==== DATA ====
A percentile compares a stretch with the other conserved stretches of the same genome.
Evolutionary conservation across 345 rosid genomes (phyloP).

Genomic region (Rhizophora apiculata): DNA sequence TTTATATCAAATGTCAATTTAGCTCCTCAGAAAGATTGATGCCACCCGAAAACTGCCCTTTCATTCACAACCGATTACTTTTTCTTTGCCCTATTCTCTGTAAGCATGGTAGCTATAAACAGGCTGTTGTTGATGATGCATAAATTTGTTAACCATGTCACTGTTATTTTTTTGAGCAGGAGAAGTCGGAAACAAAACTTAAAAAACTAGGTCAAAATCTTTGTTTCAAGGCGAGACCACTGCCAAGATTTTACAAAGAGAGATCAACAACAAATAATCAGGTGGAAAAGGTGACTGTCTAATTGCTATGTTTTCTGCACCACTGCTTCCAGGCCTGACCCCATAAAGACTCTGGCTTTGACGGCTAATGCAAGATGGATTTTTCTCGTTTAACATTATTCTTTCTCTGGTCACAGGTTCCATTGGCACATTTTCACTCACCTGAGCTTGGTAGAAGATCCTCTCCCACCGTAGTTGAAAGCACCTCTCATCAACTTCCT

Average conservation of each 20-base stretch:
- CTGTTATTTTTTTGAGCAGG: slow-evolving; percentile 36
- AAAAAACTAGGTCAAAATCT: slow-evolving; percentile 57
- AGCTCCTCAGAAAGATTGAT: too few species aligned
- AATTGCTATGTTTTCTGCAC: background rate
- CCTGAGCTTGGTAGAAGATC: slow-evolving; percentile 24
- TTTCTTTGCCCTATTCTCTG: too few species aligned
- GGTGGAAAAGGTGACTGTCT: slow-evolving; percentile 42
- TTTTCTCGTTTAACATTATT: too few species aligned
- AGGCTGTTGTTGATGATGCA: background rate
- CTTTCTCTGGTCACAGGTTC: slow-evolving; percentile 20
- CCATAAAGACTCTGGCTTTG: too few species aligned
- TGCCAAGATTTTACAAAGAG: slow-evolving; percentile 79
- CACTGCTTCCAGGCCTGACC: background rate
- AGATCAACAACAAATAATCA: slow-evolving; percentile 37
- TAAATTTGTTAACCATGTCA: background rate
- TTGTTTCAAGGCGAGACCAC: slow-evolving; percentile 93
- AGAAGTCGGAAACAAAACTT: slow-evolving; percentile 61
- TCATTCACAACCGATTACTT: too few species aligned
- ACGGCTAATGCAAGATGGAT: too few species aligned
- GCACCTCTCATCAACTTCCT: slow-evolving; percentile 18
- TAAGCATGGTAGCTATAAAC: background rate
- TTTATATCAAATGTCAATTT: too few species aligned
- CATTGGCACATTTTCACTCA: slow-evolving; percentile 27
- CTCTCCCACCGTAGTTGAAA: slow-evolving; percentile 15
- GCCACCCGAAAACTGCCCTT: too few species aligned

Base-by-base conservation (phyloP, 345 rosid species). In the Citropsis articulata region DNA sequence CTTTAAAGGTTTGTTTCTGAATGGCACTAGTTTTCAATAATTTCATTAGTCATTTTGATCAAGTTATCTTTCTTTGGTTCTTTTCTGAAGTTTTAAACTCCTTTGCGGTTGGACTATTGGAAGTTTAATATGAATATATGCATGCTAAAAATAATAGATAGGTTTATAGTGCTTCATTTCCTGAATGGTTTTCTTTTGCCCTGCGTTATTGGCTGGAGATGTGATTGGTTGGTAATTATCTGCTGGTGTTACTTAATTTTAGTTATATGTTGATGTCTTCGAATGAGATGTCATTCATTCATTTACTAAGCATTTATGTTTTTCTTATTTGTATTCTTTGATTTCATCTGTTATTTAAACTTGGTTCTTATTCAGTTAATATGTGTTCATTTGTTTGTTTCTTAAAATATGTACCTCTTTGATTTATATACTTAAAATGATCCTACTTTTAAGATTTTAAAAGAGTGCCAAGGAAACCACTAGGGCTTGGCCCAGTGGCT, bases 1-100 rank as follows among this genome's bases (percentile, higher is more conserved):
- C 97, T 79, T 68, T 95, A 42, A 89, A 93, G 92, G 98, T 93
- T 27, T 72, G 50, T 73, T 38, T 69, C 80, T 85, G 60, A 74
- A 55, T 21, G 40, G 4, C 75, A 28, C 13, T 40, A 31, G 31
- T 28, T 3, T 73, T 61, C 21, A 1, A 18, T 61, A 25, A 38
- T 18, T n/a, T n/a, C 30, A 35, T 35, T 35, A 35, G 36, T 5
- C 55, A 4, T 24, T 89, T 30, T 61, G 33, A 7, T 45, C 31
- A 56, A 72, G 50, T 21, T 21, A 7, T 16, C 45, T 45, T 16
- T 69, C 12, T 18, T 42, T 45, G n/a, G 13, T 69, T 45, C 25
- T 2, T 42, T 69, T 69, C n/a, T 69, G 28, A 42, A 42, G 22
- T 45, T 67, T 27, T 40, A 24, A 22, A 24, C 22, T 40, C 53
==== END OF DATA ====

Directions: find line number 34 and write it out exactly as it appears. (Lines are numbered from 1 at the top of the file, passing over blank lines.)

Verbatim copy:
- T 28, T 3, T 73, T 61, C 21, A 1, A 18, T 61, A 25, A 38